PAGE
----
How to Storm-Proof Your Home
June 25, 2021
When it comes to summer, storms aren’t exactly top of mind for most people. But the truth is: storm season is far from over. And a hot and dry summer can cause just as much property destruction as a blizzard or an ice storm. High humidity, and dry, scorching heat can lead to a number of harsh weather conditions, like heavy rainfall, hailstorms, lightning strikes, windstorms, wildfires, and more, that can wreak havoc on your home, your wallet, and your insurance premiums.
That’s right, beyond the immediate damage of a storm or a fire, you’ll also have to deal with the long-term effects of a weather event on your insurance, even if you didn’t file a claim yourself. Even worse? With climate change fuelling more extreme weather events than ever before, storms—and property damage claims—are on the rise across the country.
Although you can’t control a flash flood or stop a fire in its path, there are some precautionary steps you can take to keep your property, your home, and your family safe and your insurance costs low. Keep reading to learn more.
How do severe weather events affect insurance rates?
Extreme weather events are becoming more and more common due to global warming. With the exception of three events, most of Canada’s top 10 natural disasters have occurred in the past 10 years. Storms are increasing in size and magnitude and with them, home insurance claims. Combined with the rising cost of building materials, increased housing demand, and a shortage of skilled labour, home repair and replacement expenses have jumped in recent years, drastically affecting insurance payouts.
According to the Insurance Bureau of Canada (IBC), severe weather losses in Canada averaged about $1.9 billion a year from 2009 to 2019 compared to average of $422 million a year from 1983 to 2008. And last year, losses nearly doubled; weather disturbances caused $2.4 billion in losses, up from $1.4 billion in 2019.
As claims rise in frequency and cost, home insurance companies are increasing premiums to cover properties with increased risk. That means if you live in a storm zone or on a floodplain, you may struggle to secure affordable coverage, or any coverage at all, simply because the likelihood of an event is too high in your area.
Even if you don’t live in a vulnerable area, filing more property damage claims following a storm might boost your risk profile in the eyes of your insurer. And the riskier your property, the more they’ll charge.
How to Storm-Proof Your Home:
Whether it’s rain, wind, fire, or more, the tips below will help you minimize the extent of the damage and prevent a loss.
Thunderstorms might be a regular occurrence throughout Canada, but that doesn’t mean they don’t pack a punch. Heavy rainfall, gusty winds, and lightning strikes pulling trees with shallow root systems out of the ground. A sudden downpour can lead to mudslides, flash floods that develop in minutes, or overland flooding from rivers and streams that carry mud, rock, and other dangerous debris. Powerful thunderstorms may even produce hail that pummels cars, windows, roofing, and siding. In fact, Calgary’s 2020 summer hailstorm had hailstones the size of baseballs, resulting in insurance losses of around $1.3 billion.
Thunderstorms thrive on humidity, moisture, and warmth. And with most of Canada slated for hotter-than-normal temperatures, we’ll be seeing a more active storm season this summer.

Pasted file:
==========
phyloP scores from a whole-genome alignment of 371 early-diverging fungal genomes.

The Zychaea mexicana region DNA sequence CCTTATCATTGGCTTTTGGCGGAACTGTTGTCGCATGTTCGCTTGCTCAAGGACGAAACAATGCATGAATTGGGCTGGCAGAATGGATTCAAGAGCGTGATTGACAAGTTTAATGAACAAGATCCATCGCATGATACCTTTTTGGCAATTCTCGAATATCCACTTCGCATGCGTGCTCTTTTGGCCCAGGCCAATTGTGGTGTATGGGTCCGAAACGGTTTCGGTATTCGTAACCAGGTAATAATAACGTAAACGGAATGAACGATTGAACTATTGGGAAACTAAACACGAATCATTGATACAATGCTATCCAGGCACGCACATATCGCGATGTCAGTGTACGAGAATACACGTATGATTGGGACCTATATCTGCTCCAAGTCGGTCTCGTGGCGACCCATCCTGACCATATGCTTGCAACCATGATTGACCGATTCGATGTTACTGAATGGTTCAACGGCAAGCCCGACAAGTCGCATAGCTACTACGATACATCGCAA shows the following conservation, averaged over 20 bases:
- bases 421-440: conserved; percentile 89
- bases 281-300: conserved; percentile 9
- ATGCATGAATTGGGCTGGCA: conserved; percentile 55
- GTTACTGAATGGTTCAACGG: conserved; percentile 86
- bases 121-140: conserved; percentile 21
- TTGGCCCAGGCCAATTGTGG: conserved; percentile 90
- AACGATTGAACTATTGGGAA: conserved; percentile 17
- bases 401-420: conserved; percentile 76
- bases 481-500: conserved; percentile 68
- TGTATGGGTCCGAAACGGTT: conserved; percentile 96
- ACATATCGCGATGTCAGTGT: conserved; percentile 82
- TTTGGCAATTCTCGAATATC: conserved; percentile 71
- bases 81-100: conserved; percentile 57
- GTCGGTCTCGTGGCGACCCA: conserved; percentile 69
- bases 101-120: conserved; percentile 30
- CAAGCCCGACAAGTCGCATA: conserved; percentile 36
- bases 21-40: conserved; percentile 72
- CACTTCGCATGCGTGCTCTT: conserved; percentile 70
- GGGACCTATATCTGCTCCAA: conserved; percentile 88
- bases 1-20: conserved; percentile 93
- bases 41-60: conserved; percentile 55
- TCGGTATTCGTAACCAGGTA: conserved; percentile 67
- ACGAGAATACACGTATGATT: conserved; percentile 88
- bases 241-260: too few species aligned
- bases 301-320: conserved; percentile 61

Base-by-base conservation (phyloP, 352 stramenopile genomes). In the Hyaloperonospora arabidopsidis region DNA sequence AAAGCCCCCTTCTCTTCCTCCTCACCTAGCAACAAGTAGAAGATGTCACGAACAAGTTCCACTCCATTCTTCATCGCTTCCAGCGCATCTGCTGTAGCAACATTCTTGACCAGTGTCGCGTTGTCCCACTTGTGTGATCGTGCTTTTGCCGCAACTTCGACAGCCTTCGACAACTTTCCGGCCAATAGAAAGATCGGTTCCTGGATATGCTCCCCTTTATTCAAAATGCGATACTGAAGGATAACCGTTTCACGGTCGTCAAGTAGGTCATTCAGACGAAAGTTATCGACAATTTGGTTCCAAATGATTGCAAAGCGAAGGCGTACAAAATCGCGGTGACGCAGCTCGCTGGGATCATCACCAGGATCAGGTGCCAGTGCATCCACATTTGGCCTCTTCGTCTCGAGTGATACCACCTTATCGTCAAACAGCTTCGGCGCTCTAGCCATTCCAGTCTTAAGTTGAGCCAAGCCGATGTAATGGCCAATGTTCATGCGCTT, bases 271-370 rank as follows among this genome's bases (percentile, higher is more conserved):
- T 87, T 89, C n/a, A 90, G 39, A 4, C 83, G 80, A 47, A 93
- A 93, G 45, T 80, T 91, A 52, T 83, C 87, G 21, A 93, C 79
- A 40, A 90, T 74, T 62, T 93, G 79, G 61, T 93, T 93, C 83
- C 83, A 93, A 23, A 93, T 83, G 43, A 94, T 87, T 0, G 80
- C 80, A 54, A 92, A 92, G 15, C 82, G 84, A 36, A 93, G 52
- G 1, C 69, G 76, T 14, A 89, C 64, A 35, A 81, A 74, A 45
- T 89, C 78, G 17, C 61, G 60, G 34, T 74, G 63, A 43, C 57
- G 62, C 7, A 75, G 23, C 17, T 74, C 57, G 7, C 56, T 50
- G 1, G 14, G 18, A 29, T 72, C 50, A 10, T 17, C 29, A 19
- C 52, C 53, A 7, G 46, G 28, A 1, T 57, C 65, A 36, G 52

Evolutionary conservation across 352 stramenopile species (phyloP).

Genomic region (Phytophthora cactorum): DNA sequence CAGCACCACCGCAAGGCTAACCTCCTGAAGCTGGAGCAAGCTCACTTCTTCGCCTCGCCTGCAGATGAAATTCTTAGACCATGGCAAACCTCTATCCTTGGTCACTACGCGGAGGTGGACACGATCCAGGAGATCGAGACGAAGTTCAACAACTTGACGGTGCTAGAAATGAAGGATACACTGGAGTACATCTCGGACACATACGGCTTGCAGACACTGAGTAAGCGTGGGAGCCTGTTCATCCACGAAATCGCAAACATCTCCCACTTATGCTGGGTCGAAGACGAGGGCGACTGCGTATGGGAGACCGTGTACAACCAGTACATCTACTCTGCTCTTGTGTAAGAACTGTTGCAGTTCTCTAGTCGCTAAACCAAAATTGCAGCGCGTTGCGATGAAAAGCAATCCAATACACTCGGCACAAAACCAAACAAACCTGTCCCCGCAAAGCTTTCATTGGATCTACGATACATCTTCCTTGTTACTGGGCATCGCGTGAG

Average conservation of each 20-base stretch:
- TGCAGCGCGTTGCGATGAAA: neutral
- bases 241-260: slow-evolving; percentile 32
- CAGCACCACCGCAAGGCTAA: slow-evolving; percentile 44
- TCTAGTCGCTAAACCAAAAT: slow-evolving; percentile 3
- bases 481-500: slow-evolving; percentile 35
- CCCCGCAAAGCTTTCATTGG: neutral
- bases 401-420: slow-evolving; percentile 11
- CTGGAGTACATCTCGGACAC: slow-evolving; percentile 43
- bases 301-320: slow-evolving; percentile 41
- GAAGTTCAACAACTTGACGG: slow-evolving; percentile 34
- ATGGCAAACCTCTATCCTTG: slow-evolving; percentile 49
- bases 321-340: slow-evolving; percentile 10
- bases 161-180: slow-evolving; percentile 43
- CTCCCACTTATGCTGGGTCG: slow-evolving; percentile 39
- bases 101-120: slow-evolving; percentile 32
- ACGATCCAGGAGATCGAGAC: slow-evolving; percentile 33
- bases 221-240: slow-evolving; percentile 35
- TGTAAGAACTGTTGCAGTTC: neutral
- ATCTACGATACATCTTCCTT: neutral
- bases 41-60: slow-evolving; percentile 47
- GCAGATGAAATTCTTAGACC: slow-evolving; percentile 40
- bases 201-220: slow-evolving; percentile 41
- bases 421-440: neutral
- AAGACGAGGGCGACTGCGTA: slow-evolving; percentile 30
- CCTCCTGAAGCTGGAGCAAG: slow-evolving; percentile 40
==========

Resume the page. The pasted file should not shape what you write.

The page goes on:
But that’s not the only storm threat for homeowners. Because of climate change and rising ocean temperatures, meteorologists are also predicting heightened hurricane risk, with stronger hurricanes making landfall further north. And the more intense the hurricane, the more speed it’ll gather, and the farther inland it’ll travel.
While the remnants of tropical storms can sometimes be felt as far west as Ontario, Atlantic Canada has historically suffered the greatest impact from hurricanes. In 2010, excessive rain, coastal flooding, and winds up to 150 km/hr from Hurricane Igor cost $56.13 million USD in insured losses in Newfoundland. More recently, Hurricane Dorian made landfall as a post-tropical cyclone near Halifax in 2019, causing wind and flood damages of up to $122.15 million USD.
Losses may be even worse this year, since the Maritime provinces have had a population surge with more people moving in from Ontario and Quebec throughout the pandemic. And people that have newly relocated may not be aware of risk or adequately prepared for the season ahead.
Flooding and water damage are among the leading causes of property claims in Canada. They’re also the most expensive; the average cost of a flooded residential basement is well over $40,000. In addition to flooding and hail, water runoff from storms can create smaller, hidden water leaks or seepage that trap excess moisture, spur mold growth, and attract termites and other pests over time. That means keeping your home dry—and keeping moisture out—is critical to avoid any unchecked minor issues that’ll escalate into a major problem down the line. Be sure to:
- Conduct a thorough risk assessment of your property. Identify internal and external sources of water and any areas susceptible to water damage and work to repair them.
- Clear your gutters, eavestroughs, and downspouts of leaves, dirt, debris, and other blockages so that water drains off the roof freely. This is key if there are trees close to your home—tree leaves and needles can build up quickly. Make sure your downspouts are extended at least six feet away from your home to stop water from seeping into your foundation.
- Use a rain barrel to catch runoff.
- Check to see if your sump pumps and backwater valves are working well or install one if you haven’t already. A backwater valve could be your last chance against a flooded basement—and it may even certify you for a home insurance discount.
- Inspect your roof for loose shingles and cracked tiles that hold moisture. Replace shingles and seal cracks as needed.
- Regularly check your attic for water stains, leaks, or sagging to make sure it’s still standing strong and won’t collapse during a storm.